It's Hard Out Here for a Pimp
Why the latest conservative hidden-video trick to embarrass liberals has fizzled.
"Ever since ACORN, we've been very involved in sounding the alarm on this," said Nan Aron, the president of the Alliance for Justice, a progressive umbrella group that signed the letter to Congress. "Attacks on Planned Parenthood don't arise in a vacuum. Darrell Issa and his ilk successfully took ACORN out of the game."
This is a game played at many levels at once. Conservatives want to think that the ACORN meltdown is repeatable—that's why you hear Newt Gingrich muse about the possibilities of "defunding the left." Liberals think they can prevent it from reoccurring. ACORN was too sloppy for too long and didn't develop a PR offensive or internal quality control after years of legal challenges to its voter-registration problems. That was ACORN's fault. It was the rest of the movement's fault that it didn't immediately challenge the credibility of the videos and that congressional Democrats were listless in how they responded to tapes running on repeat on cable news.
"They're unethical," said Ari Rabn-Havt, one of the key responders at Media Matters. "I mean, we have nothing against doing hidden camera stuff, but if you have no compunction for the truth and you can release whatever you want, you can make stories better. And we, progressives, don't have a news network that will take this stuff right to air, frankly. That's part of the success here. Breitbart launched Big Government on Fox News. Glenn Beck previewed the ACORN tapes on his show."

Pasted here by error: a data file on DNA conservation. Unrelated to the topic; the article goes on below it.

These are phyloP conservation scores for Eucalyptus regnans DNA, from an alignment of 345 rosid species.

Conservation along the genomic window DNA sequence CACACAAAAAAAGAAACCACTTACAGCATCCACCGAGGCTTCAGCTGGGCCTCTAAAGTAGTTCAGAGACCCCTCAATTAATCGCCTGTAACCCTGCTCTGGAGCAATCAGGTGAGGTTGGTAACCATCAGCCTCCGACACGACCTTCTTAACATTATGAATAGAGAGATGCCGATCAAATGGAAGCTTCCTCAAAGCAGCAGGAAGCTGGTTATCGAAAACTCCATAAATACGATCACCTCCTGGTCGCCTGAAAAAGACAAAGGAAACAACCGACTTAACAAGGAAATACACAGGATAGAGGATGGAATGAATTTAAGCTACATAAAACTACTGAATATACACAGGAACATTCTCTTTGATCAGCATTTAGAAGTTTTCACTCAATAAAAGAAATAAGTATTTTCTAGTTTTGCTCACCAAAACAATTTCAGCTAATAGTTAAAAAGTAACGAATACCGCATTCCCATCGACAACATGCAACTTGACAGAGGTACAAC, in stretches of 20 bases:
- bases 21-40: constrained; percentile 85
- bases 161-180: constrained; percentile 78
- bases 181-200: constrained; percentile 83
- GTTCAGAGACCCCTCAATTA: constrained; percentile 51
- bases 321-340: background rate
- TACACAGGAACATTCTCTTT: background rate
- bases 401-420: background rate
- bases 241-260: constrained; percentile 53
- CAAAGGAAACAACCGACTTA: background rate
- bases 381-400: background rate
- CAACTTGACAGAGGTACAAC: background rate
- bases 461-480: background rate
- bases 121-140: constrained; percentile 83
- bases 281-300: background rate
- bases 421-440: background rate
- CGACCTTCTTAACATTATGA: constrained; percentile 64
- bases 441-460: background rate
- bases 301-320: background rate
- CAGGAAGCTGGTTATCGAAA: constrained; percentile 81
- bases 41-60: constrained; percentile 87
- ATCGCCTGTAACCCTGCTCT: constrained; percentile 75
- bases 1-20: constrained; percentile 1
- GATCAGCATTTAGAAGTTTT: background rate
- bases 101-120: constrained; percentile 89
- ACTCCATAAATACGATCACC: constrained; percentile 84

And this is the most common way that progressives view their challenge. It's them against Breitbart and Fox. If they can inspire enough doubt about the conservative scoop to make news organizations pass on it, or hold it, they can stop an ACORN repeat.
According to Breitbart, this was actually the progressive response to ACORN. Maybe progressives are working faster, but throwing up dust about a story that hurts them—well, that's how the left works, and how the media decides what to run.
"Lila Rose and Live Action are contending with the same forces in the media that don't want beyond-reproach left-leaning institutions to be exposed as corrupt and morally bankrupt," Breitbart said in an e-mail. "Team Podesta, including Media Matters and Planned Parenthood itself, are coordinating and applying the same tactics they used in the ACORN scandal to grant the mainstream media excuses not to report on a video expose that would be front page news if it were against a politically incorrect group associated with the right. Can you imagine how media would react if pimp and prostitute undercover video implicated a mega-church, GOP congressmen or the NRA? Need it be argued that it would be everywhere?"
It depends what "everywhere" means. If they're doing it right, the conservative videographers and the progressive counterpunchers don't need the media to pay attention. The ACORN tapes got Congress rolling on a defunding bill before the non-News Corp. media really noticed the scandal. Media Matters helped write the book on Lila Rose before Republican politicians had even weighed in on her tapes. This is the battle now: Who can weaponize the tools of journalism, and who can take out the warheads?
David Weigel is a Slate political reporter. You can reach him at firstname.lastname@example.org, or tweet at him @daveweigel.